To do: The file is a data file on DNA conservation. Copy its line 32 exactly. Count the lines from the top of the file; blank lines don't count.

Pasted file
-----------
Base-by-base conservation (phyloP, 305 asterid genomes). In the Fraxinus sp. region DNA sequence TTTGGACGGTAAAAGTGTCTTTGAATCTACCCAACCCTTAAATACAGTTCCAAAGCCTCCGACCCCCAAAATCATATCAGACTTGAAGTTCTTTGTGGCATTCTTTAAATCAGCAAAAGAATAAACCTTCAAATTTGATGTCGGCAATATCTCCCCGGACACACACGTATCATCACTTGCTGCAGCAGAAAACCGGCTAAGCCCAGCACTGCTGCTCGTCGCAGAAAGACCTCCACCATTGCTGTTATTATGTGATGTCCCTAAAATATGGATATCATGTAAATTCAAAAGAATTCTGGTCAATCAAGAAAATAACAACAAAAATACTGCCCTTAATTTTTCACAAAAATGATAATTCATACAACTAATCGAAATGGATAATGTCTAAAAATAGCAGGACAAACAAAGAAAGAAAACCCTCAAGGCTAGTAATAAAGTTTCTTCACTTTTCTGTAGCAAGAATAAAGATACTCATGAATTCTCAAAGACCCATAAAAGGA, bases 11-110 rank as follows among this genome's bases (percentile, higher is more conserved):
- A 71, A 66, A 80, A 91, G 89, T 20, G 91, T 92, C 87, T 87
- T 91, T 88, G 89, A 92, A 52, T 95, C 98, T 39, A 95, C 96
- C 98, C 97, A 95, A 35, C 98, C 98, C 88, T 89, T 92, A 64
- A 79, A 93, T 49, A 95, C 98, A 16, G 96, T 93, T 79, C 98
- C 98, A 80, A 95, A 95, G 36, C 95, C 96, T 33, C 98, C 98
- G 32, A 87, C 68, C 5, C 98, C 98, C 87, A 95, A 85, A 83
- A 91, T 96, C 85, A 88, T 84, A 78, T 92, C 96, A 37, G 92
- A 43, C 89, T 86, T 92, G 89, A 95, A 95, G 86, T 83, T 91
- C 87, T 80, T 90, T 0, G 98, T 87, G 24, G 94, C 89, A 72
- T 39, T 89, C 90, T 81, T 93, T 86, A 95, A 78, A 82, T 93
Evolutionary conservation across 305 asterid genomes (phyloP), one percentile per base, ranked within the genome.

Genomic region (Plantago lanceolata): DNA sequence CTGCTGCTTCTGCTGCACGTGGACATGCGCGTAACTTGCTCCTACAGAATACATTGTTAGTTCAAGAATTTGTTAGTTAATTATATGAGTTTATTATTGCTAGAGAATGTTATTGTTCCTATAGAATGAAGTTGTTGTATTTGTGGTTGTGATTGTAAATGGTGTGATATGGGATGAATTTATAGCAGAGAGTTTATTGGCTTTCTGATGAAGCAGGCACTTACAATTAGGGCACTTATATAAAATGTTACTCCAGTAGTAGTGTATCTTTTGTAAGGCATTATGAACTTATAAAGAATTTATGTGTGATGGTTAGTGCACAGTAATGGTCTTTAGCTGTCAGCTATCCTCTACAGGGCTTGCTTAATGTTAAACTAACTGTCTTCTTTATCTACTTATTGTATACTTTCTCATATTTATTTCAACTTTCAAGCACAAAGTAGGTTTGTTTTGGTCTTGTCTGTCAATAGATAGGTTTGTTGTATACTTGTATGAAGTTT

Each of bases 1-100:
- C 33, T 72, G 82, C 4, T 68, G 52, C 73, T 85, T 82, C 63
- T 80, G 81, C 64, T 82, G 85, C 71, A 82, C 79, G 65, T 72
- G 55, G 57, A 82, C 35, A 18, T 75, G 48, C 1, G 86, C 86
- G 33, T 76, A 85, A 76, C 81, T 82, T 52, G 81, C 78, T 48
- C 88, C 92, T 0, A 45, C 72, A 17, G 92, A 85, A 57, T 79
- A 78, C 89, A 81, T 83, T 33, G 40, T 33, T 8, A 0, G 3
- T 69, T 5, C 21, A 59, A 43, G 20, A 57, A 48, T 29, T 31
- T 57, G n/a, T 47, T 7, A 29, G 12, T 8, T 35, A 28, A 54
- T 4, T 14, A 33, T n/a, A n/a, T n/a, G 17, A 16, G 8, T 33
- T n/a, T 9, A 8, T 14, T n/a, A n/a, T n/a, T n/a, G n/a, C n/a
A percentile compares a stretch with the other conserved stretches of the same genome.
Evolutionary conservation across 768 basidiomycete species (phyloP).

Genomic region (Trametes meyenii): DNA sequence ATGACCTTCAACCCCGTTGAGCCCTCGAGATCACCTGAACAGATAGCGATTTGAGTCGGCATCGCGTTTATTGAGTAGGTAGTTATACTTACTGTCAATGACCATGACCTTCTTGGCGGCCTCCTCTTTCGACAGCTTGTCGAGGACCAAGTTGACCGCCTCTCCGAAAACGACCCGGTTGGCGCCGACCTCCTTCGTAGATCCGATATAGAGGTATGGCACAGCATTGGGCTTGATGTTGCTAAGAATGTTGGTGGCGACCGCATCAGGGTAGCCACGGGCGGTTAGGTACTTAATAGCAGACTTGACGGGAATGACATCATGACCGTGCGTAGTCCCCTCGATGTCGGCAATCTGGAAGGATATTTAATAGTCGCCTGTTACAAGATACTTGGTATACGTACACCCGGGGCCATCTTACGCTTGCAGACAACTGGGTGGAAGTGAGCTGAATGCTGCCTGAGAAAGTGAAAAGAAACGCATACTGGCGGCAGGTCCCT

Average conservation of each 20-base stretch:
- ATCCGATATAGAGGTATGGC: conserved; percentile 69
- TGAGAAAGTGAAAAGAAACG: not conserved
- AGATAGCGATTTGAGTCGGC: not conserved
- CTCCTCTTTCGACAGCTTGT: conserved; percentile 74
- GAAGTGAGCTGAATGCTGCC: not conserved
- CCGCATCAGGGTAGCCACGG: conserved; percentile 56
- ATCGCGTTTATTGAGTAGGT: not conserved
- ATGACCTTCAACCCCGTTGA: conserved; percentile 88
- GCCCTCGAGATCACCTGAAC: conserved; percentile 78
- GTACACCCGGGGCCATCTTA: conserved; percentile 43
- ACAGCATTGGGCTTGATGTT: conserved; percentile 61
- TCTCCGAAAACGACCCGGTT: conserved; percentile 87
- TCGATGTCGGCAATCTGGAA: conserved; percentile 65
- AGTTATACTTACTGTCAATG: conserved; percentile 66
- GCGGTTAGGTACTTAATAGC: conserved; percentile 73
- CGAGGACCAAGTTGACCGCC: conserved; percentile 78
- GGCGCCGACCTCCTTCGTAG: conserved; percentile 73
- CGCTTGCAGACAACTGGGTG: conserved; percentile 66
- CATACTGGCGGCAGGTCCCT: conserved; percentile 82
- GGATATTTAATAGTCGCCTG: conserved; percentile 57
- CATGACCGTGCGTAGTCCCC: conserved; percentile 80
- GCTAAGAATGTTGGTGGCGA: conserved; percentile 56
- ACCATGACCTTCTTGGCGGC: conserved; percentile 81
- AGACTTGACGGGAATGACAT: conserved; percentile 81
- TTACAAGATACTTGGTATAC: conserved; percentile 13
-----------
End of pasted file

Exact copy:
- CTCCTCTTTCGACAGCTTGT: conserved; percentile 74